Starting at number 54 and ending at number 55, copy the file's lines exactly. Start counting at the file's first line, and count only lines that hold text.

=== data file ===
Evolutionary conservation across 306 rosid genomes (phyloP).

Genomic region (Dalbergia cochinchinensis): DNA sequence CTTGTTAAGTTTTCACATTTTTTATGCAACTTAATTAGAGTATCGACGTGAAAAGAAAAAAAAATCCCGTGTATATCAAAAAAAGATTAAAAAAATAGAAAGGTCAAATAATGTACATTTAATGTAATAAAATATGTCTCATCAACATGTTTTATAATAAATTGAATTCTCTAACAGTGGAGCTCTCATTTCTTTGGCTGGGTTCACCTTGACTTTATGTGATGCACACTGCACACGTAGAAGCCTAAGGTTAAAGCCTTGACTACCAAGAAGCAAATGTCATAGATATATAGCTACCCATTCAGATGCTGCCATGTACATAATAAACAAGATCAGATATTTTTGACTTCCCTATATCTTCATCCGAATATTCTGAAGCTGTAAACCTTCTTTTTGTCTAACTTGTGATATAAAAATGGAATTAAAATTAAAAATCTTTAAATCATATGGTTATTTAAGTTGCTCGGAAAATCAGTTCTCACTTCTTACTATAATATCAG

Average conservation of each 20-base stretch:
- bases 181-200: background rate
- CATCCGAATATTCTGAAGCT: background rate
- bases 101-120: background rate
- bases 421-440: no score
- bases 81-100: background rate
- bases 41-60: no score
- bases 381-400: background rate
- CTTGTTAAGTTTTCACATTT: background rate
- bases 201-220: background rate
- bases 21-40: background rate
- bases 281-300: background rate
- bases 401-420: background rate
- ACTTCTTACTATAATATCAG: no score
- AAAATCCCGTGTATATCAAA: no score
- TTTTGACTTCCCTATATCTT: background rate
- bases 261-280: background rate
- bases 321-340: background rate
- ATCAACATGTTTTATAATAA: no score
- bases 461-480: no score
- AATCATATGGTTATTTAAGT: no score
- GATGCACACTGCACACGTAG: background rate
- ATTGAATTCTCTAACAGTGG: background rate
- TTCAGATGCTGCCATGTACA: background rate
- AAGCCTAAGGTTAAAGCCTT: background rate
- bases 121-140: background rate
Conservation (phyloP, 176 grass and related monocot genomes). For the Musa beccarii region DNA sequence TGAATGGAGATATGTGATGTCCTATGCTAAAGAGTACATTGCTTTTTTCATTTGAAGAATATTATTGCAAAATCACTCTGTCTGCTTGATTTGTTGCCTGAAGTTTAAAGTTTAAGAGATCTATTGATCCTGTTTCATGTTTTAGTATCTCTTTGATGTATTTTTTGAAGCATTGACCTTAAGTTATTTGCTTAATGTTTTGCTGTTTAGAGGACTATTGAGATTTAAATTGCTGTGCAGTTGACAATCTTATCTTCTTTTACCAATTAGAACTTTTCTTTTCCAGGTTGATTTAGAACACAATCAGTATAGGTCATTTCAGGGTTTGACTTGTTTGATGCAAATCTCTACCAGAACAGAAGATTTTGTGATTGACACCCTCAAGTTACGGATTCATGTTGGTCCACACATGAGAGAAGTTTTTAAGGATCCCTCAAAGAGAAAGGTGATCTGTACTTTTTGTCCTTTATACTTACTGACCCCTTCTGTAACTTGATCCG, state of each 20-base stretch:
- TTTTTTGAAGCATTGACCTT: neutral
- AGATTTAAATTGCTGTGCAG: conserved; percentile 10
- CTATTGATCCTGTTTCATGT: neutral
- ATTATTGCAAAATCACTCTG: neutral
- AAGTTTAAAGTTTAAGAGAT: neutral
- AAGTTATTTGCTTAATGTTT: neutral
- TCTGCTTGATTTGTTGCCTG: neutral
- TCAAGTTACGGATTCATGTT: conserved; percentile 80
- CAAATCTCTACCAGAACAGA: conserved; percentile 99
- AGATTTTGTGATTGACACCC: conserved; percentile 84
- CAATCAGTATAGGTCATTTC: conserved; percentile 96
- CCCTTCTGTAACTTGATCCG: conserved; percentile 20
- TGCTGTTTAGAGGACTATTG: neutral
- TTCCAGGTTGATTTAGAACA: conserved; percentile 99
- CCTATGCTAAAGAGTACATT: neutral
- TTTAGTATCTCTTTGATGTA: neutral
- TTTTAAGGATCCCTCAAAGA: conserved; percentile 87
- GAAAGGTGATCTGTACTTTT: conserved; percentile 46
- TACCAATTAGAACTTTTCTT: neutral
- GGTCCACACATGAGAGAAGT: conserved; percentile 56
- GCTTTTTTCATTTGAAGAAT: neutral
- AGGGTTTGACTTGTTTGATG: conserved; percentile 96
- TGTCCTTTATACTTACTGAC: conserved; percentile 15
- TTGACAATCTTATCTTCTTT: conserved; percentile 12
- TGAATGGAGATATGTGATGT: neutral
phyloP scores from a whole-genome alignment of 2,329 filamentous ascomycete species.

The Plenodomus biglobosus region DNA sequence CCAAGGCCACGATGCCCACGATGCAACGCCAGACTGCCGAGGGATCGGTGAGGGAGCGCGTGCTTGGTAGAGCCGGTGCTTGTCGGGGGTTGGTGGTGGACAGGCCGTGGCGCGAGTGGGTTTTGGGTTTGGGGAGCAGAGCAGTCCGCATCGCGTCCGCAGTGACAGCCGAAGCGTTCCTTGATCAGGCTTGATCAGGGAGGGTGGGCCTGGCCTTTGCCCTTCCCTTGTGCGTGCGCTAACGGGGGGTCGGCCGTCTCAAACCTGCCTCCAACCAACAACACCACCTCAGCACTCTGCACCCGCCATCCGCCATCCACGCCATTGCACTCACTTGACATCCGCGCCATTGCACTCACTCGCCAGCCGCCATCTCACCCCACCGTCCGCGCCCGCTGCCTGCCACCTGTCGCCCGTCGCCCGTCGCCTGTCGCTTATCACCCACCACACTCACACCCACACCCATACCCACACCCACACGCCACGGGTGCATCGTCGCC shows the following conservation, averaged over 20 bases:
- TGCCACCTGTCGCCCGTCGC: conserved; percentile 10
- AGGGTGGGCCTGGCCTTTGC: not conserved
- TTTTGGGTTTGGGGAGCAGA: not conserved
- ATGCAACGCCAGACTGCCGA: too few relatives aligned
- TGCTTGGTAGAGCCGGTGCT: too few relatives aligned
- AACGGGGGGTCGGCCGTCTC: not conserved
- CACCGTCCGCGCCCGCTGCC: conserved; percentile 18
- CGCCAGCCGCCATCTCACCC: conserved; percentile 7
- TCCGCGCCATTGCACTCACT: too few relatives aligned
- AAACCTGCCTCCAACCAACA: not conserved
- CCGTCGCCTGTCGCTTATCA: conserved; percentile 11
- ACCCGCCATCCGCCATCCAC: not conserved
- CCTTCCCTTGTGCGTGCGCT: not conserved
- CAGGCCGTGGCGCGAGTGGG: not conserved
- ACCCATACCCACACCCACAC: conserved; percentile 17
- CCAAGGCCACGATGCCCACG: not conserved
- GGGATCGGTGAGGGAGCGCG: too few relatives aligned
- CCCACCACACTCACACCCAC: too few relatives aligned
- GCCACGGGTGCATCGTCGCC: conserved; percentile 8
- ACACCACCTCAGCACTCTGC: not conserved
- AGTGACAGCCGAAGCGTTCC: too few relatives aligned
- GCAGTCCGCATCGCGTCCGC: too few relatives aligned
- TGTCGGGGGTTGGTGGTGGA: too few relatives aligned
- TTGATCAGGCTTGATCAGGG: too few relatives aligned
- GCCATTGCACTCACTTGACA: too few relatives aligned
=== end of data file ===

- TGAATGGAGATATGTGATGT: neutral
phyloP scores from a whole-genome alignment of 2,329 filamentous ascomycete species.